Submerged Aquatic Vegetation

Use the map below to explore the extent of North Carolina's submerged aquatic vegetation habitat. If the map is not displaying properly, view it in a standalone browser window.

Submerged aquatic vegetation habitat is characterized by the presence of plants that are rooted into the ground and remain under the surface of the water during all tidal stages. There are eight species of plants that form submerged aquatic vegetation habitat in North Carolina including both native and introduced species. These plants form dense forests, called beds, which range in size from less than a meter to acres. Submerged aquatic vegetation is called by many names including sea grass, underwater grass, eel grass, bay grass and many others.

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Submerged aquatic vegetation functions as habitat for many fish and aquatic animals. The long grass-like blades of the grasses creates a forest that shelters young and adult fish and invertebrates from water currents and predators.

Sea grass works to improve general water quality in two ways. First, photosynthesis in the plants produces oxygen and macromolecules using nutrients from the water. This increases the dissolved oxygen content of the water and reduces the concentration of nutrients in the water. Second, submerged aquatic vegetation dissipates the energy in waves, helping to reduce shoreline erosion and sediment in the water column.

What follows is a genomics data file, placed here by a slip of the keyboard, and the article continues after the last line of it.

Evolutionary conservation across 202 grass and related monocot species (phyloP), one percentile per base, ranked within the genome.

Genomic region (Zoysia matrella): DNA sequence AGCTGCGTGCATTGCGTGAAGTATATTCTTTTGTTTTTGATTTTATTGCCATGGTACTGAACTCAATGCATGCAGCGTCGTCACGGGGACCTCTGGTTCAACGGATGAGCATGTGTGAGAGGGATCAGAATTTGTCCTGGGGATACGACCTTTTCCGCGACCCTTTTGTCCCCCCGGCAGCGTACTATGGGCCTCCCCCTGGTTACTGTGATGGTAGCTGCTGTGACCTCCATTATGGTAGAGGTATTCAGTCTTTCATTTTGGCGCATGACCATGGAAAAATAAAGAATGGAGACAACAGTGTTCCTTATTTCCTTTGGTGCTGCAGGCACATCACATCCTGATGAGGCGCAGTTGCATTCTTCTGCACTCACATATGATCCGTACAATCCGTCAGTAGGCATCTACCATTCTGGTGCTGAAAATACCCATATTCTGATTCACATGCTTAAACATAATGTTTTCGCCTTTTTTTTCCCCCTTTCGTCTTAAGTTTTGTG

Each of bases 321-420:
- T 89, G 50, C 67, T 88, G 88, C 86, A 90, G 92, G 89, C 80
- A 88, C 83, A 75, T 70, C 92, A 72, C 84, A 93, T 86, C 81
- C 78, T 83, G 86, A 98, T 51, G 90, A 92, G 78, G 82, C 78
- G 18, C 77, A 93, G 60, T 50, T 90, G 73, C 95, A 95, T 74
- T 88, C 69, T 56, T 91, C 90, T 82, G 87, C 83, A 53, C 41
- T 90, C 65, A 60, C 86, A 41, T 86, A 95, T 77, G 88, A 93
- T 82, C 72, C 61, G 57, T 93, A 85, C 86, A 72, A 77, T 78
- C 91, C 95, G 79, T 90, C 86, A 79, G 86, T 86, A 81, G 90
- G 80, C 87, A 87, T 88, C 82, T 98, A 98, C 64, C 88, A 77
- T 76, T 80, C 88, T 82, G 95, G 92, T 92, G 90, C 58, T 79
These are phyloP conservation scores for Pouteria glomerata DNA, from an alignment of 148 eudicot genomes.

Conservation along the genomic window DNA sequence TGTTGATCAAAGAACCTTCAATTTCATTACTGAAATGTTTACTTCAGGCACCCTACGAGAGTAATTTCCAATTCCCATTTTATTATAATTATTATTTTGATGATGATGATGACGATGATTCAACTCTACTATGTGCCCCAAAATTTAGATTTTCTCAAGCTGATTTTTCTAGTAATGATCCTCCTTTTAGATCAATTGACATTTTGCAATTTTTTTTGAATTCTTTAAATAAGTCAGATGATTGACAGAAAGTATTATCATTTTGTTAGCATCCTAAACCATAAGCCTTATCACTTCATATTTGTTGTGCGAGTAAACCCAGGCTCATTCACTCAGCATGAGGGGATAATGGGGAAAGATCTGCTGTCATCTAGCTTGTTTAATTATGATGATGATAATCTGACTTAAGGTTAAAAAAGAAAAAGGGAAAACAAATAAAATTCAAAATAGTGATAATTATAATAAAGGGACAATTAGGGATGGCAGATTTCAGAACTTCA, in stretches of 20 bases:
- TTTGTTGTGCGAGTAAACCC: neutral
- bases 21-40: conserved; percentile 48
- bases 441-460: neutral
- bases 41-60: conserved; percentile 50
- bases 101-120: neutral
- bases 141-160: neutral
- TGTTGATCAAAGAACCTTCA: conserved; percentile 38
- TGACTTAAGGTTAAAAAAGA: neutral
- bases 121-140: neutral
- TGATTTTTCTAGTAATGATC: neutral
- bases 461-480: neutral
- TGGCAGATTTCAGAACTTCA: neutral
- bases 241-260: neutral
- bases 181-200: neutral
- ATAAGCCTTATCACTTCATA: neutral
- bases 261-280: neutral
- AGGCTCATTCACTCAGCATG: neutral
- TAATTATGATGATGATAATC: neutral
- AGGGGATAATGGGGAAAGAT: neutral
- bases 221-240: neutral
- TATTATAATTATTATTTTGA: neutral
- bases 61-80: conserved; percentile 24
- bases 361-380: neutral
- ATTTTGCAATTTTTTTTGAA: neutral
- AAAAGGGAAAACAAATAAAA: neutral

While some fish, turtles, and birds eat submerged aquatic vegetation, others use submerged aquatic vegetation as a place to find food. Large predatory fish such as trout, striped bass and flounder search submerged aquatic vegetation beds to find food hiding among the vegetation. Young blue crabs, pink shrimp and red drum utilize the structure and density of submerged aquatic vegetation beds as a refuge to hide from predators. Bay scallops and hard clams live in submerged aquatic vegetation beds and the sediment below. Spotted sea trout, grass shrimp and bay scallops spawn in submerged aquatic vegetation habitat

  • Bay Scallops
  • Shrimp
  • Hard Clams
  • Blue Crabs
  • Sea trout
  • Gag Grouper
  • Flounder

  • Boat propellers can uproot and kill swaths of submerged aquatic vegetation, leaving paths, resembling scars, across the grassbeds.
  • Construction of piers and docks can shade existing submerged aquatic vegetation beds and reduce growth.
  • Dredging and filling activities can remove submerged aquatic vegetation habitat.
  • Development increases runoff and leads to degradation of water quality.
  • Excess nutrients and sedimentation, from increased runoff, reduce the clarity of water and the amount of sun that reaches submerged aquatic vegetation decreases.
  • Construction of hard shorelines may increase wave energy causing submerged aquatic vegetation to be uprooted.

  • There are between 134,000 and 200,000 acres of SAV in coastal North Carolina.
  • Changes in SAV coverage can be a sensitive indicator of water quality.